Aged care employer strategy to attract and retain staff
Now more than ever, employers in the aged care sector face the challenge of attracting and maintaining high quality staff.
Current statistics for employment in aged care, along with future forecasting, demonstrates clear opportunities for improvement. For example, estimates from the Australian Government suggest that at least 17,000 more aged care workers will be needed in Australia every year over the next decade to meet sector demand.
There are a number of reasons for these staff shortfalls across aged care, including industry perceptions and a lack of training and upskill opportunities, along with wage concerns.
Encouragingly, the Federal Government has been focused on the aged care sector in recent years, with strong recommendations for reform to improve prospects and conditions for workers, such as those included in the recent aged care royal commission.
While progress at a Government level is encouraging, aged care employers require more immediate action to address staff shortages, including attracting high quality workers to their organisations and retaining them.
Many are beginning to implement a range of strategies with the aim of achieving these staffing goals and ensuring they can create a thriving workplace now and into the future.
Partnering with training providers
Partnering with leading training providers is a smart way for employers to gain direct access to high quality graduates. In many cases, it can create a direct pipeline for acquiring talent, whether through practical placement or adding a drawcard for incoming staff who want to receive quality training. This means less reliance on costly and time-consuming recruitment processes and often a higher standard of employee.
Employers taking on learners in practical placements not only helps increase their staff ratios, but gives them an opportunity to meet prospective employees and test whether they’ll be a good fit for their organisation before the formal hiring process.
Royal College has years of experience working with aged care organisations throughout Queensland to help address their staff shortages with well-rounded trainees and graduates.
Provide opportunities for staff training and upskilling
With a particular need to encourage young entrants and compassionate individuals into the aged care sector, employers should be able to demonstrate they’re willing to help their staff grow their skills and experiences over time. Upskilling and career progression is something that organisations of all sizes can foster in their staff, and it can go a long way to retaining them.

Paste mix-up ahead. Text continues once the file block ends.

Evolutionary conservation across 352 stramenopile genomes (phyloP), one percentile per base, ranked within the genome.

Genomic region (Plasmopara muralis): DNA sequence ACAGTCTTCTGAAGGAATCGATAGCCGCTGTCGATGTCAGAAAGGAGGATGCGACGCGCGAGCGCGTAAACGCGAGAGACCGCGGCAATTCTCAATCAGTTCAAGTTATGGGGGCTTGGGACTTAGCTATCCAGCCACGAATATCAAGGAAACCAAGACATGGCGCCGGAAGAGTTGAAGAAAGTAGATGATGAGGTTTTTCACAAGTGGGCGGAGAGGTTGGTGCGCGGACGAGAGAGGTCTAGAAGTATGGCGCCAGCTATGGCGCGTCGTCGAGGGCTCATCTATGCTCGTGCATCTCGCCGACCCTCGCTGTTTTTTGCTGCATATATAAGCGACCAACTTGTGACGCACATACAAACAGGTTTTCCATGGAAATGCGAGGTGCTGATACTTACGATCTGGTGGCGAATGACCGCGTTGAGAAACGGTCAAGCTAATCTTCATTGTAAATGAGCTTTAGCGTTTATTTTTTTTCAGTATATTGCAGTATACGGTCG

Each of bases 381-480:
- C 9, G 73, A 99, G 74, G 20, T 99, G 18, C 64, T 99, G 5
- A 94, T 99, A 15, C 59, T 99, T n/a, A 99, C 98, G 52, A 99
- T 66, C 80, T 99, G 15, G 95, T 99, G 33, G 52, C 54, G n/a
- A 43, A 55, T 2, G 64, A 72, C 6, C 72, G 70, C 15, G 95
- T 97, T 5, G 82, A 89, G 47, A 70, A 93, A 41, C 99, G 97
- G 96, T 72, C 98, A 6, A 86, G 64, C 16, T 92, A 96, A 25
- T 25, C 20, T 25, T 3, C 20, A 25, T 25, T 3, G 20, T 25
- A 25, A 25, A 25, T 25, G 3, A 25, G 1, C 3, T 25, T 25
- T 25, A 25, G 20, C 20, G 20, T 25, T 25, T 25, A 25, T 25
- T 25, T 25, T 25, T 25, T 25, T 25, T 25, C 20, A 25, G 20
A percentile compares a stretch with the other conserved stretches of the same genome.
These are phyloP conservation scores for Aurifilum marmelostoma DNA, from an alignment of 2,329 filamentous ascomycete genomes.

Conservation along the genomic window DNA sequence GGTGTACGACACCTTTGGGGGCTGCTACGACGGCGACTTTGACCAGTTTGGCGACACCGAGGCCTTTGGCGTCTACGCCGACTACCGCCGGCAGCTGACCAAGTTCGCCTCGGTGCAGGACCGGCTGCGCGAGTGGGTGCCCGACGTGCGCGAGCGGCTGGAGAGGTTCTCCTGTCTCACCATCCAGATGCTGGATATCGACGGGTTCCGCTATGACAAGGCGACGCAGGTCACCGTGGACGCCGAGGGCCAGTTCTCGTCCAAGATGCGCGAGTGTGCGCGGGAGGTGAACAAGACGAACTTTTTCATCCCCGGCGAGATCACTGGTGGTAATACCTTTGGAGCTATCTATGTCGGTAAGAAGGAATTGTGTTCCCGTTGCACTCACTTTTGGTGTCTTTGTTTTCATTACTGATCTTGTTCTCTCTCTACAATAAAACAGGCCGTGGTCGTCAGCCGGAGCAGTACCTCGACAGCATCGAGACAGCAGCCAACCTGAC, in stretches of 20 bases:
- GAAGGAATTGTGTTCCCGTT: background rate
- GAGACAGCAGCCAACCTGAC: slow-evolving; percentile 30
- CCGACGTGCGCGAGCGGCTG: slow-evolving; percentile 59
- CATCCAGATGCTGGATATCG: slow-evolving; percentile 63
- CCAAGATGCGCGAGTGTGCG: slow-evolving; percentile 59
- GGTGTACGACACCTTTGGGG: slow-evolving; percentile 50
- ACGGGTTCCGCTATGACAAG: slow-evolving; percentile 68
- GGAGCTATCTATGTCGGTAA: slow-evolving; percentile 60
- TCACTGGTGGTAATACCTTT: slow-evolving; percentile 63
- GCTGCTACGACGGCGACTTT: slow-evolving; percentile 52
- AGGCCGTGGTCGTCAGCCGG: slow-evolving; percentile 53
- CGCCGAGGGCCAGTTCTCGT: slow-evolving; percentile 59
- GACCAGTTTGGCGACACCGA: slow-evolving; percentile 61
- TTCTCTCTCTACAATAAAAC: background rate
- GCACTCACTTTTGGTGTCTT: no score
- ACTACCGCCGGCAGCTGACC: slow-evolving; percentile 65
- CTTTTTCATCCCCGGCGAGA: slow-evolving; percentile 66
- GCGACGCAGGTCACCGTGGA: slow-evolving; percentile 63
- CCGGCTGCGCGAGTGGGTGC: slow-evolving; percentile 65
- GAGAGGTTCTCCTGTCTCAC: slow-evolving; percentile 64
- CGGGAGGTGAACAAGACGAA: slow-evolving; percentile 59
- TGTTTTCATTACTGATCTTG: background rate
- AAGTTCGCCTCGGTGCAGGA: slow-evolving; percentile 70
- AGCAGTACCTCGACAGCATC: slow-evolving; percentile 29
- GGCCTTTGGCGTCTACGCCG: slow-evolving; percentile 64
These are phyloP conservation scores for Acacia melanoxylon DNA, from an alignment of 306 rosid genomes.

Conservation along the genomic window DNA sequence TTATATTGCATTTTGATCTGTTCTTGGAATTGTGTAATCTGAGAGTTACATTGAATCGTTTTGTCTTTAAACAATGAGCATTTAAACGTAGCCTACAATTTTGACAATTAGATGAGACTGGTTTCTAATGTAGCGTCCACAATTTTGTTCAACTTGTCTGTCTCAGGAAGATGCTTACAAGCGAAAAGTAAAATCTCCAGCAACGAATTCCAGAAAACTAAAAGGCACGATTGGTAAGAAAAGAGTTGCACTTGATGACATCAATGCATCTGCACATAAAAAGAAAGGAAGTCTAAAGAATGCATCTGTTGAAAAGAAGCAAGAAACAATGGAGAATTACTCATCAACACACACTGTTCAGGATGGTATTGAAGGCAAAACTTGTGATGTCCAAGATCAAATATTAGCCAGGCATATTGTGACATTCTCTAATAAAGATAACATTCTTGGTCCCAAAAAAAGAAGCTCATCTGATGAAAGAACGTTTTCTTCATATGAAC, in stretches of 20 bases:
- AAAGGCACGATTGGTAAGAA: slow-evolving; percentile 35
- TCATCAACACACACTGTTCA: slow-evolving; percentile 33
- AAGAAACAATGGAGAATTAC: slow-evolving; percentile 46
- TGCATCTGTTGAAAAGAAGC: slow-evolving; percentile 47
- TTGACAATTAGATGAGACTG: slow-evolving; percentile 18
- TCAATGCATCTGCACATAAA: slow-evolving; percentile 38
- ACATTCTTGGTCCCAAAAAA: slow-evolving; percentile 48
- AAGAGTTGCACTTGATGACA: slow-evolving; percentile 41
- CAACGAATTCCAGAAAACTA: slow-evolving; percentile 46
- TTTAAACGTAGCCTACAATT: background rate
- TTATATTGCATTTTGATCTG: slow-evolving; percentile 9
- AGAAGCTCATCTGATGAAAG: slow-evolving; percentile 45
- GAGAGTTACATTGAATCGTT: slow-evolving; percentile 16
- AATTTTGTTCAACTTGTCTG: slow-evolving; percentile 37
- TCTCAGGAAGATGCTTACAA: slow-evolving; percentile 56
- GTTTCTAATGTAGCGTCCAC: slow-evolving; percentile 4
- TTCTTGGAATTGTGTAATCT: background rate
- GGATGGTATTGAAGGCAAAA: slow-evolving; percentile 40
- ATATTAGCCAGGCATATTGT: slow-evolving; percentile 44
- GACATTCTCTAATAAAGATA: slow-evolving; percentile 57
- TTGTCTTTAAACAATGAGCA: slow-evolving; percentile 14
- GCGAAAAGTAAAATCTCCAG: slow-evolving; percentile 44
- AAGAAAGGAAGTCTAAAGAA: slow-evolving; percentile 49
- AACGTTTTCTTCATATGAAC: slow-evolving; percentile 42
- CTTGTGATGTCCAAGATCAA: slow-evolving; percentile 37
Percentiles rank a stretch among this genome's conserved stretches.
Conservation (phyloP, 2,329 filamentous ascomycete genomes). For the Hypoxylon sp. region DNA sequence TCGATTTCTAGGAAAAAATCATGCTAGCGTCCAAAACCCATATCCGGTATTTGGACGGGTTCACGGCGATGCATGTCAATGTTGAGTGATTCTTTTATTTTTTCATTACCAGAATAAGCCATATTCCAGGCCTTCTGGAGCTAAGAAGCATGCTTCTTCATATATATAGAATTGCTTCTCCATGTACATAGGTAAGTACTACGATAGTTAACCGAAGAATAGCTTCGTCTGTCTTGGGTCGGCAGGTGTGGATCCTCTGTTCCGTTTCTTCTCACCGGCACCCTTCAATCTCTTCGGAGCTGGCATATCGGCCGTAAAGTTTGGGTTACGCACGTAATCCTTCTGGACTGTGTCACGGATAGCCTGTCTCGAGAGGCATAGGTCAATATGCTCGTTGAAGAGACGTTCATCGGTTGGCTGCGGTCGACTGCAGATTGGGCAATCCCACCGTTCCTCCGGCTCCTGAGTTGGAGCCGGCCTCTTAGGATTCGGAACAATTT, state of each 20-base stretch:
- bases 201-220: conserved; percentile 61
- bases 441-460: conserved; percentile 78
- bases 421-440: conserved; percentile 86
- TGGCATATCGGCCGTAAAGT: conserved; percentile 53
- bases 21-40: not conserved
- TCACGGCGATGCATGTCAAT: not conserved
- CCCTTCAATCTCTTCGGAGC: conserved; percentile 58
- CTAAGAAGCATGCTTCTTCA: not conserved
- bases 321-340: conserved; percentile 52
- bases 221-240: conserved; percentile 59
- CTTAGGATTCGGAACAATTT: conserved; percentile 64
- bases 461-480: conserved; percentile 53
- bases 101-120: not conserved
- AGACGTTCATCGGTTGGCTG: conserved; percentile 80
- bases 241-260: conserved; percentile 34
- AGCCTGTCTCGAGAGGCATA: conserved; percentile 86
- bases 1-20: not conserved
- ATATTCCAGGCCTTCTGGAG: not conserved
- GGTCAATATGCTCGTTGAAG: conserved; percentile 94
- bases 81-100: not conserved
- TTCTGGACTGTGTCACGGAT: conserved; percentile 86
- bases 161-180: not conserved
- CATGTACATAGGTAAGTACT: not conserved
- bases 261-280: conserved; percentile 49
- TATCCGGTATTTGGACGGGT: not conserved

Again, partnering with organisations like Royal College can make it easier to design training pathways for staff that have the desire to upskill, helping to keep them engaged and interested in staying on long term.
With changes to minimum qualifications required to work in in aged care, businesses that are proactive about training their staff will reap the most rewards short and long term.
Seeking out passion and commitment
Finding great people who are committed to their work and contribute to a positive workplace culture isn’t always easy.
While people who are fully qualified or even over-qualified may seem like the best fit on paper, they may not always translate to outstanding staff. Recruiters are increasingly viewing soft skills in critical thinking, communication, problem-solving, leadership and teamwork in high regard.
While “hard” skills gaps can be addressed by the organisation through training, it’s almost impossible to foster a true passion for making a difference in your staff. At Royal College, we incorporate self-reflection and foster growth of soft skills throughout the training journey.
Well-developed soft skills along with caring and compassionate natures — those people who find meaning in supporting others — will more likely make better long-term employee. Plus, you can support them to upskill their formal training and meet their individual goals.
Focus on workplace culture
A positive and supportive workplace culture is something that all employers can take an active role in creating – and it starts from a management level. Senior staff should feel supported and motivated to be their best, and in turn, model good behaviour that influences their team and their team’s team (depending on the size of the organisation!).
A good workplace culture exists when there’s a clear vision, people feel safe and respected and where hard work and career fulfilment are regarded in equal regard.
While maintaining a positive workplace culture has never been more challenging than in our pandemic-impacted world, it’s also never been more important for attracting and retaining staff.
With a significant shortage of staff in the aged care sector, small businesses and senior management in larger ones, have a great opportunity to entice high quality workers to join their organisations and stay in them.
Take action and enhance your workforce
Training, upskilling, a fresh approach to recruitment and harnessing a positive workplace culture can all make a big impact.
Royal College delivers leading education and training for the aged care sector. For more information about working with us and helping your workforce reach its full potential, get in touch today.